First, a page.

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Minimalist decision making

by | Feb 6, 2019

My note from The Universe today was thus;

True life mastery, Christine, is more a function of knowing what to want, that knowing how to get what you want.

Incidentally, my word for 2019 is minimalism.

“Let’s imagine this new year as a blank slate. It’s like an empty house: what would we like to put in it?
This is a kind of minimalism. We can start afresh, tossing out everything and only placing in this empty house what we find most important, and nothing more”

– Leo Babauta

As I wrote on Instagram earlier this year ‘I am choosing to fill my year with only the most important relationships, work, commitments and with these I intend to be ALL IN. I am choosing to honor routine and rhythm. I will be creating more, reading more and scrolling less. I will be focusing on simplification, organization and mindfulness. And yes, I will be minimizing possessions too, but I also intend to minimize spending, resources used, and waste produced.’

Because minimalism extends further than physical belongings, or at least, it can, right? We could even practice a kind of minimalist decision making by knowing exactly what to want…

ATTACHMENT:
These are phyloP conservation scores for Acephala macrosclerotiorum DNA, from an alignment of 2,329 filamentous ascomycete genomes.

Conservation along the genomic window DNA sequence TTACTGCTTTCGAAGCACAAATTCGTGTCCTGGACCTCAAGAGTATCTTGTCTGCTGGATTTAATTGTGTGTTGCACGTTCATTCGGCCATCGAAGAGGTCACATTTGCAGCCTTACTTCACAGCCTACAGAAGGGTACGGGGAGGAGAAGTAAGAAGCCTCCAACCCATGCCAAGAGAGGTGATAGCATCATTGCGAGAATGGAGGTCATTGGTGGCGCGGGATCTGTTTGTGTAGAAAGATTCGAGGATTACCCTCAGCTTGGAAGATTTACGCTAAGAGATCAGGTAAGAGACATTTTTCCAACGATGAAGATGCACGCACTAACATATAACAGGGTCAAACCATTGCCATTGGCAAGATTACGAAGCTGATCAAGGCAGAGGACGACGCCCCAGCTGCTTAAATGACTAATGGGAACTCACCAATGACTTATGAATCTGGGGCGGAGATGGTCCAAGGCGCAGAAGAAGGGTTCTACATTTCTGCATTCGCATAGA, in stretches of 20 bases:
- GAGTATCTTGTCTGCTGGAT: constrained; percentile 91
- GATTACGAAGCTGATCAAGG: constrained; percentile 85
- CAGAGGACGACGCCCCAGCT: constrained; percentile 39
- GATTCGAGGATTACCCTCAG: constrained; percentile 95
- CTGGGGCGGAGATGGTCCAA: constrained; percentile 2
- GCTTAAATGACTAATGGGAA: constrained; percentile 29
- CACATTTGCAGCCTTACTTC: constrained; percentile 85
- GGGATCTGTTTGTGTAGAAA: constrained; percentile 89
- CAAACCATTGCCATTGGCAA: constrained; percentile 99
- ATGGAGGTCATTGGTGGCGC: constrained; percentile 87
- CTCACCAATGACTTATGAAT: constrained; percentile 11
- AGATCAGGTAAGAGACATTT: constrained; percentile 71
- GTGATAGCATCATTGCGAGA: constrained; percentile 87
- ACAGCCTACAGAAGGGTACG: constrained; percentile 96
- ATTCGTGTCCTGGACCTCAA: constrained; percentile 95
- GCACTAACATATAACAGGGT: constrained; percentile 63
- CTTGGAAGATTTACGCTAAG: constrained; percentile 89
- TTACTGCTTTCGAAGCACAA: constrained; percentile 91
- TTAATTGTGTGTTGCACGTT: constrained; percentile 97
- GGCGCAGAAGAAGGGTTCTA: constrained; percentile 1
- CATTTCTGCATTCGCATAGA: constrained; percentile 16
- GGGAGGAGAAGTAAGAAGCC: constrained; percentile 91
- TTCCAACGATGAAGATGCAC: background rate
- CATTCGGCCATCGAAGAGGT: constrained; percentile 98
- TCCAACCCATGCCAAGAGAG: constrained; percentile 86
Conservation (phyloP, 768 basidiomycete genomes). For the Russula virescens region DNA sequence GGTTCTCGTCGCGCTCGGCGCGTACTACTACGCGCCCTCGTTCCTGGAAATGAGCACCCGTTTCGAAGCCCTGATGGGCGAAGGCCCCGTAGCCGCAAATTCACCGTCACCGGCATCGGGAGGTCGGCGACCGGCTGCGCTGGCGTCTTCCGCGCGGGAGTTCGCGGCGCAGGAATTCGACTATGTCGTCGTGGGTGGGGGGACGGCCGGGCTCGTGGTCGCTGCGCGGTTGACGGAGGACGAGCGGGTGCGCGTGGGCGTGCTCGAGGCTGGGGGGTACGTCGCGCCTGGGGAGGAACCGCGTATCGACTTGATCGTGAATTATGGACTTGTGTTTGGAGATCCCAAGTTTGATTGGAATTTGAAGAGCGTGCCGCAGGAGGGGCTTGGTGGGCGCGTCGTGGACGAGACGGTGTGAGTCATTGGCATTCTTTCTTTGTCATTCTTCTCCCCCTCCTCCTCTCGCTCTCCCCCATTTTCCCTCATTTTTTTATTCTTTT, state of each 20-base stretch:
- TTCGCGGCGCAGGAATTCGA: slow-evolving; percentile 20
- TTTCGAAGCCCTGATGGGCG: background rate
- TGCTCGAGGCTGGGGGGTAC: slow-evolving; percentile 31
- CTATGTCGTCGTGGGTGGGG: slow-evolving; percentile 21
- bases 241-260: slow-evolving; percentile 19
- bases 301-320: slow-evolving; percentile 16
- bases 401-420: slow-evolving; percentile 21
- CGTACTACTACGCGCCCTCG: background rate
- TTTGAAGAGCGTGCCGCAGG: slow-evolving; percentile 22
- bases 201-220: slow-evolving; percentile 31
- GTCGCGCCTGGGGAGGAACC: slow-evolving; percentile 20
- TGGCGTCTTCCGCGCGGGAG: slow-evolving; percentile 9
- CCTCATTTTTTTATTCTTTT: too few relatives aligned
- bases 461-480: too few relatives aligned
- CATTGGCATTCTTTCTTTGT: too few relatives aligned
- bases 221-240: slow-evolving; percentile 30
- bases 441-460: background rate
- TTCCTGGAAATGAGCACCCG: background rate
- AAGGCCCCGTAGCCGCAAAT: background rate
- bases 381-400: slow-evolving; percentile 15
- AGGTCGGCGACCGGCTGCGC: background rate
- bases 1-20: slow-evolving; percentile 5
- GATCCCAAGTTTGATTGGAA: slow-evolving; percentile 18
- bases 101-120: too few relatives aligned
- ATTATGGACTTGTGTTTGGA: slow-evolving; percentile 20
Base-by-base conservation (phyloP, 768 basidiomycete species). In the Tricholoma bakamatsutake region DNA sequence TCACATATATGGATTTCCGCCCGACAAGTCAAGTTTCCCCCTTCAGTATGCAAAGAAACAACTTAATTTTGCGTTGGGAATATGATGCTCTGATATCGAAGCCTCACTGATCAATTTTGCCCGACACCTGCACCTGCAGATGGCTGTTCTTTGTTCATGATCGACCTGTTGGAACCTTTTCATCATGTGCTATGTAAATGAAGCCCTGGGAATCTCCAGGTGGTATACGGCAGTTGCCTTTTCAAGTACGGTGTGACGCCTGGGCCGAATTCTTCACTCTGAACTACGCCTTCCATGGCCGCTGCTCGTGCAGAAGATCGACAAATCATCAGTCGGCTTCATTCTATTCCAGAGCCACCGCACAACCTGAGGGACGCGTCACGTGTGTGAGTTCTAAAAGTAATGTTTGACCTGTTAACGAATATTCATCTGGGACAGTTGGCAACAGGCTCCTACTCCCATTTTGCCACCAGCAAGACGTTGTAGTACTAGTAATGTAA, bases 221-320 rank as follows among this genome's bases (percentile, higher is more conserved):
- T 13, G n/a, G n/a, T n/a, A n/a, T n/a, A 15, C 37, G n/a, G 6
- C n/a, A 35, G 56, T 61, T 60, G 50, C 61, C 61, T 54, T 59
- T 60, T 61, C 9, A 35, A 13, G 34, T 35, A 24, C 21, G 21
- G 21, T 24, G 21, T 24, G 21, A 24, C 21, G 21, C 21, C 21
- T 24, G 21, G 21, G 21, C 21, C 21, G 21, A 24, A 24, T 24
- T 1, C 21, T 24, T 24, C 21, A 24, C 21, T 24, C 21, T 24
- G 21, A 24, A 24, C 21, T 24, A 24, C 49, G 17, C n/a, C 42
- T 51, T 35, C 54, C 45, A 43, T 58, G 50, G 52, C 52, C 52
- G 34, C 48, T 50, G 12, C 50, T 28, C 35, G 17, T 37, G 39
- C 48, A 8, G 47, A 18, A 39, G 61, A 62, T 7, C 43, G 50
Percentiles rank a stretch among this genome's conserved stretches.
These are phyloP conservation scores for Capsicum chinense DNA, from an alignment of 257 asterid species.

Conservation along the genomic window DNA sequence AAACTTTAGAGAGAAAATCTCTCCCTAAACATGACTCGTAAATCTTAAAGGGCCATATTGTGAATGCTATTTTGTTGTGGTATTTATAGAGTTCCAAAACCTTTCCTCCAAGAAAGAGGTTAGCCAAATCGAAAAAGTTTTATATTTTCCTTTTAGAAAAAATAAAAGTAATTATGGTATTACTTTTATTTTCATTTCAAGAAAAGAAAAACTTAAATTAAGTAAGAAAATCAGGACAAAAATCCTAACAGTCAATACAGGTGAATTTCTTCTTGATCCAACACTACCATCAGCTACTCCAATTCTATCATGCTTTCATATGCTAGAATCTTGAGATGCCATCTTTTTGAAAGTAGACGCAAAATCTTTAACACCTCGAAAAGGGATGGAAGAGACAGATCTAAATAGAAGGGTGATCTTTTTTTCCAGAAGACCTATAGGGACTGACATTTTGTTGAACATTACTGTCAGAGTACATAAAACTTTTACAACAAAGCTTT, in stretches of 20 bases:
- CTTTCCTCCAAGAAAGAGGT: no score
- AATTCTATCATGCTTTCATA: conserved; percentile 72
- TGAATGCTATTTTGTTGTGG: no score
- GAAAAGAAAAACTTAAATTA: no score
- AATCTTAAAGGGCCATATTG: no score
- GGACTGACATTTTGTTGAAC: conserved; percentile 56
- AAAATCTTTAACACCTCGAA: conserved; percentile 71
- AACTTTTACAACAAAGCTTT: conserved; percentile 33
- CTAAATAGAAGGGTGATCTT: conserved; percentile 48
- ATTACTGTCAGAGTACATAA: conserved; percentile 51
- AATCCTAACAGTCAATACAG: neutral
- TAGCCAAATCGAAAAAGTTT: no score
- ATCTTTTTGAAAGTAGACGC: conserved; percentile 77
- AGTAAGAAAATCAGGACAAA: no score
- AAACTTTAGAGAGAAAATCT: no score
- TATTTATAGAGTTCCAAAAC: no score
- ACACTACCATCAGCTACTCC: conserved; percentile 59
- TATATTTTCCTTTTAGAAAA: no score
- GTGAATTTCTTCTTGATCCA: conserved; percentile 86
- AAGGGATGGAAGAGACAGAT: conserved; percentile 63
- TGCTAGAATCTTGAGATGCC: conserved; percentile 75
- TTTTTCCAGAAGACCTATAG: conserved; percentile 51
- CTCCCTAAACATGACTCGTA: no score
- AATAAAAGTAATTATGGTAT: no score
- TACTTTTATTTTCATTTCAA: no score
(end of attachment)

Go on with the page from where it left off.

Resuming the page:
So how do we know what to want?

Notice, above I said ‘what to want’, not ‘what we want’, because people want all sorts of things, thanks to Instagram and influencers and adverts and modern life. The pursuit of fulfillment is endless in our current consumer culture.

It is therefore not about what we want, or what we think we want – because anyone can want, but what we ultimately should want. And the only guide we have is our intuition. This intuition could be attributed to a higher power if you feel the need. But, I believe human nature is inherently good. I believe that if each one of us allowed ourselves the dignity to really sit with decisions – be they on purchasing an even bigger television or moving to where the grass is greener – that pure intent would lead the way. Our inherent goodness, love, would guide us.

If you want to know if you have made the right decision, ask yourself if your intentions were pure.